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Archive for July 2006

Wish I were a Mumbaikar…

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Mumbai has been taking a bashing lately. What with the rains flooding out most of the suburbs in the last week, the break out of violence in the aftermath of the statue of leader’s wife being allegedly defaced and now the worst serial bombings in the history of India.

Even the Reader’s Digest did not spare Mumbai. A survey on ‘politeness and good manners’ carried out by this illustrious publication found that ‘Mumbaikars’ (or people of Mumbai) are the most discourteous in the world. New York topped the list, being the most courteous city.

But the response of this city of discourteous people has been amazing in the aftermath of what is now being called 7/11 (should it not be 11/7, the way we write the date in India. Anyway ask Rajdeep about it ok?). Ordinary people were trying to rip apart blown out compartments, trying to help people. Commuters were heading straight to hospitals to donate blood that would be needed as the number of injured went up. People driving back home stopped in front of suburban train station to fill their cars (usually small Marutis) to the max and went out of their way to get people home. In a city where the cell-phone is the symbol of your ego, people were lending it to fellow-commuters to call home and assure family that they were safe.

All this in the most discourteous city in the world.

Mumbaikars may not be good at holding doors for people, saying please and thank you or even helping people who drop papers. But when it comes to the crunch, the spirit of Mumbai comes to the surface. And some times it needs a tragedy to bring out the best in people.

In the parable of the Good Samaritan, Jesus asks the religious leaders and law experts who they thought was the neighbour of the man who fell into the hands of the robbers? The experts replied – “the one who stopped to help”. Mumbai has been called several names, not all of them good. But, the people of Mumbai, the Mumbaikars have shown that theirs is a city of ‘Neighbours’.

A day after the blast, trains were running full again. After going through the hell that was 11/7, I would have thought several times before getting into a train again. But, the for Mumbaikar ‘life must go on’, despite this.

Mumbai bounces back’ was the predictable news headline the day after.  The test of a top-form athlete is not how fast he runs, but how quickly he recovers and is able to run again. The speed with which Mumbai bounces back after each disaster show that the city and its people are in top form indeed.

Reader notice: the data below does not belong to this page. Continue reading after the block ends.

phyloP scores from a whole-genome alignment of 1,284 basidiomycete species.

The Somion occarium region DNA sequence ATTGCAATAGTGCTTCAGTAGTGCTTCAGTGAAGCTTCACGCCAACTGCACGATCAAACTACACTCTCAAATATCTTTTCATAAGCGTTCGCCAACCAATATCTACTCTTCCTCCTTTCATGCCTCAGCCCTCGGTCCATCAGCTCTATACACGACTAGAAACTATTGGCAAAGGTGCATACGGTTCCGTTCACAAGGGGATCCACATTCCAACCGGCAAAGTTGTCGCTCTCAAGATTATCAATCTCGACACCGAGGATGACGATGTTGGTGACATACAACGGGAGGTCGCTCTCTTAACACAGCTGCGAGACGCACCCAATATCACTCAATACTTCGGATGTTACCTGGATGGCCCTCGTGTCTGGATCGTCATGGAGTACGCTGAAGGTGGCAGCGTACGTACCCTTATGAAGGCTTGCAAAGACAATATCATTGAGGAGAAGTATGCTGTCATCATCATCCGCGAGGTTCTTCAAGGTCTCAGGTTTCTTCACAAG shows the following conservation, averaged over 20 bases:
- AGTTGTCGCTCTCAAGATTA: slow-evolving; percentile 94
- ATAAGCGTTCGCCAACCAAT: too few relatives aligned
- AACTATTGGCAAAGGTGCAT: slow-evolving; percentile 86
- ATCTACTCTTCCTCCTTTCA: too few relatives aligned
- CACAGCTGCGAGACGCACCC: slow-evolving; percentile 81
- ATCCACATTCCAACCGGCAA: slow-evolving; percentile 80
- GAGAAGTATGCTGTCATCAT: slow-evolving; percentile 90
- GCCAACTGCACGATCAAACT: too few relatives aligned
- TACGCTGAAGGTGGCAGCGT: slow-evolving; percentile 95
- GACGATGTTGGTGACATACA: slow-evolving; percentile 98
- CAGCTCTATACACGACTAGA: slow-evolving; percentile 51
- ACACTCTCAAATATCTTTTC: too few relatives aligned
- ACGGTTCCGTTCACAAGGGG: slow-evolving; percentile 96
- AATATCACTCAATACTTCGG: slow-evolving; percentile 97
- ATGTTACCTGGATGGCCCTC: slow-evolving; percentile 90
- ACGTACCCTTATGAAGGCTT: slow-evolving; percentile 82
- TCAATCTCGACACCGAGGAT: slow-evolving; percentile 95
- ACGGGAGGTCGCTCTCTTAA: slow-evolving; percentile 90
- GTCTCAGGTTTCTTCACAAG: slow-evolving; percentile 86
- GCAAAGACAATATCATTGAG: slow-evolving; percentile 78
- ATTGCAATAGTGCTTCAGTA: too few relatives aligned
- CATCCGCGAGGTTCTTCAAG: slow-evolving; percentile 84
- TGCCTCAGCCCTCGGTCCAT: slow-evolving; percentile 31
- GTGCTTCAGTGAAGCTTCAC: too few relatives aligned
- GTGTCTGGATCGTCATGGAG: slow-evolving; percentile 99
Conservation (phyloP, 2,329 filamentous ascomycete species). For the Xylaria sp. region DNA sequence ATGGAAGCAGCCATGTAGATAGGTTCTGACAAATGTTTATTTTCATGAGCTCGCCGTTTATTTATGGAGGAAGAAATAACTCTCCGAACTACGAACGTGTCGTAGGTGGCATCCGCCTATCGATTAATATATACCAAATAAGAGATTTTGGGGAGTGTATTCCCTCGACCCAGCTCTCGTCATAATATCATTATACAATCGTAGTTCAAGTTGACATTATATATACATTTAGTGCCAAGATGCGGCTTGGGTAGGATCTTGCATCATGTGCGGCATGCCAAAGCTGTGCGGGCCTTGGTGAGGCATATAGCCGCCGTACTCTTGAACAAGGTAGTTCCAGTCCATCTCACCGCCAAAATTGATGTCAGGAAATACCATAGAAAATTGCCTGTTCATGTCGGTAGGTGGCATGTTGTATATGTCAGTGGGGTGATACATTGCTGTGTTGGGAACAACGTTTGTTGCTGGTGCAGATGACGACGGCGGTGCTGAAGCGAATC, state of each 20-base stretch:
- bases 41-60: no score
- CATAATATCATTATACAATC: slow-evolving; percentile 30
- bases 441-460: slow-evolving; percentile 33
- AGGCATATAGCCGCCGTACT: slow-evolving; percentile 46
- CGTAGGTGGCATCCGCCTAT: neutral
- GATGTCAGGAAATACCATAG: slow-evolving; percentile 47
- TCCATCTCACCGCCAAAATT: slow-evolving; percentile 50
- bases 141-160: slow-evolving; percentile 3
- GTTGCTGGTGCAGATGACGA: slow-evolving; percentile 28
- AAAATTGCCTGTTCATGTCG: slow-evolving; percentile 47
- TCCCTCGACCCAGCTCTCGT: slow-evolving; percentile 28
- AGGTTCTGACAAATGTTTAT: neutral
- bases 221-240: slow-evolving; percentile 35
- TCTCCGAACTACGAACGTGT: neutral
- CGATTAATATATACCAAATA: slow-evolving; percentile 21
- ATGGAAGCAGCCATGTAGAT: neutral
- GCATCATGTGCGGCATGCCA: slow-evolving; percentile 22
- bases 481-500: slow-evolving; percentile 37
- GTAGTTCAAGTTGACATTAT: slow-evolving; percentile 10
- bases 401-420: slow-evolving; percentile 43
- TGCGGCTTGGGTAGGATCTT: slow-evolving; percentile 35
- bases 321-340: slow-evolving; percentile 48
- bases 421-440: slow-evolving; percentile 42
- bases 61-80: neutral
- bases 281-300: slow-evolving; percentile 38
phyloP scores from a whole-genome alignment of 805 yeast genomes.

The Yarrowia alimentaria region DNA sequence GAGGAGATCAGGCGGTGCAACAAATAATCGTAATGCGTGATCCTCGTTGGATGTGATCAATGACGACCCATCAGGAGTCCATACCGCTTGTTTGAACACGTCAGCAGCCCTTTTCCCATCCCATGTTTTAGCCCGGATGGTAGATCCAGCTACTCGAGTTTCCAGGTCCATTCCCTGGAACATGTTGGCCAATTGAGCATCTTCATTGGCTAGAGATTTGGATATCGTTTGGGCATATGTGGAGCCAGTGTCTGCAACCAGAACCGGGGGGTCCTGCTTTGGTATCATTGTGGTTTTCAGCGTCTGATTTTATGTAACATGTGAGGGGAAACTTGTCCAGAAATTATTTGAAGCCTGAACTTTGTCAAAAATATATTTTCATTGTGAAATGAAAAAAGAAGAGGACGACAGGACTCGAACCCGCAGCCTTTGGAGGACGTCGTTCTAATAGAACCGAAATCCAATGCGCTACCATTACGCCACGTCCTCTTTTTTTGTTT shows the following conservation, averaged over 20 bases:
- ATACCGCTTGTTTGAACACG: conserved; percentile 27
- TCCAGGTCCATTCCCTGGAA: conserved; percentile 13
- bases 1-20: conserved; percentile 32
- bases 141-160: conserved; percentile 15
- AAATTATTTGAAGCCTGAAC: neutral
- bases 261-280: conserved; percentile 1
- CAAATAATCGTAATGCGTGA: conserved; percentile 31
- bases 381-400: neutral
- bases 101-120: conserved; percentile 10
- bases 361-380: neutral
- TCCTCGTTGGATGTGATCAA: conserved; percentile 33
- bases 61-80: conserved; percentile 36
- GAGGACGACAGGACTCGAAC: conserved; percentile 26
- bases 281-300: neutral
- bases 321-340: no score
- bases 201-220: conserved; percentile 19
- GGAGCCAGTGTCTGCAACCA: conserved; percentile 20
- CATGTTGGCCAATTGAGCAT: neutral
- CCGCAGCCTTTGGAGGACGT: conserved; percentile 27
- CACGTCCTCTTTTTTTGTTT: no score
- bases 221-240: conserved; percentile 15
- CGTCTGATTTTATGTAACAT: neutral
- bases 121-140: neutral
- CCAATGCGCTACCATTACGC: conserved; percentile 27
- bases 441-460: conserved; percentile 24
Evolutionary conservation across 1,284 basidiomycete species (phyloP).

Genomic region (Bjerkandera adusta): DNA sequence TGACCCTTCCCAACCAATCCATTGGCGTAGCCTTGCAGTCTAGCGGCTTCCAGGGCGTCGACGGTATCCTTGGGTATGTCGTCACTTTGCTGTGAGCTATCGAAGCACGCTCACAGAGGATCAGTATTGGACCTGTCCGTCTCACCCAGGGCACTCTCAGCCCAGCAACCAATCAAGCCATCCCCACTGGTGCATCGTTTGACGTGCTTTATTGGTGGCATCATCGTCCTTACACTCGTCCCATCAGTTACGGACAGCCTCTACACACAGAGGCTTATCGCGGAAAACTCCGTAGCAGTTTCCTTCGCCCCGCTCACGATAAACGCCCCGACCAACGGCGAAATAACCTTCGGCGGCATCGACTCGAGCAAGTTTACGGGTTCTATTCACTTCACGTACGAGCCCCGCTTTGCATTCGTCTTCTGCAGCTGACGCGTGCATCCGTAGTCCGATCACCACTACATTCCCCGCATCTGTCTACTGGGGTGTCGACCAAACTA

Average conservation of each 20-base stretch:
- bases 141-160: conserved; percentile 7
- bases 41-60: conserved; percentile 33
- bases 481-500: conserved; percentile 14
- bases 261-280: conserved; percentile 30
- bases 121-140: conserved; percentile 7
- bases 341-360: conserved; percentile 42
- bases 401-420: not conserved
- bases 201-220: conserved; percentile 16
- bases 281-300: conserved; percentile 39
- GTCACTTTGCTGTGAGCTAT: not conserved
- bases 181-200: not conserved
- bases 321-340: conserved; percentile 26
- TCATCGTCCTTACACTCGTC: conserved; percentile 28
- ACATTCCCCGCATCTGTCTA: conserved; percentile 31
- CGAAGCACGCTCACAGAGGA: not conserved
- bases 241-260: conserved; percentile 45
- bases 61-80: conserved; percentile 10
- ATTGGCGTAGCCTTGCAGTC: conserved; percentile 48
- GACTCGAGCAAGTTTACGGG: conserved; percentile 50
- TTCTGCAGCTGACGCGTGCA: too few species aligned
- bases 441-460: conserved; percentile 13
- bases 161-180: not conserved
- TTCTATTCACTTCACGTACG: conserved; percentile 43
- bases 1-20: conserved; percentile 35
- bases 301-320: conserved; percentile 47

Disclaimer: I do not live in Mumbai, sadly.

Written by jayanth

July 13, 2006 at 1:14 am

Posted in Opinion

The power of TV

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With all the debates about frivolous reporting and ‘Page 3’ culture, here is a lesson on the pover of television.  And where else but across the LoC, in Pakistan.

A channel took on the draconian Hudood ordinance, based on the Shari’a law and now the clergy, which plays an important role in Pakistani law is rethinking some of it.  Link here.

a quote from the article;

“We have already started reviewing the Hudood Ordinances and our legal committee has held several meetings,” says Mohammad Khalid Masood, chairman of the Islamic Ideology Council.

An inspiration to our channels, the RTI debate notwithstanding?

Written by jayanth

July 11, 2006 at 1:21 am

Posted in Media

Jogo Bonito? – more like a diving competition

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Sleepless nights, heart-stopping moments of pain and joy, professionalism, skill and grit.  These have been dished out almost every day, the last three weeks (Courtesy: SCV) in the name of ‘Jogo Bonito’ – the beautiful game.  While all of this is beautiful, there is bad taste in my mouth.  Let me tell you why!

I had the dubious honour of playing ‘the beautiful game’ for Madras University in 1991.  Well, it was like the World Cup for us.  And football, by nature is a rough game.  You were tripped up all over the field, you were pushed, you were ‘sliding-tackled’ and you just got up and ran after the ball.

But in this edition of the ‘beautiful game’, all you need is for someone to touch an opponent (sometimes not event that) and the next minute both of them are writhing in ‘pain’ holding some strategic body part and the team mates start begging for a card, yellow or red to be shown.  In fact, the histrionics are more pronounced from the side of the ‘fouler’ than the ‘foulee’.   It seems like they almost train for the dives and ‘pain simulations’.

And sometimes the acting goes on after the match too. 

Gary Bloom (at least I think it was him), one of the commentators on ESPN said that each match was a story.  I think this World Cup the story that will be told will be that of how you need ‘fall to rise’.

Well, we are almost at the fag end of the tournament.  Just hope that by the next one there is more football and less diving.

Written by jayanth

July 7, 2006 at 12:11 am

Posted in Uncategorized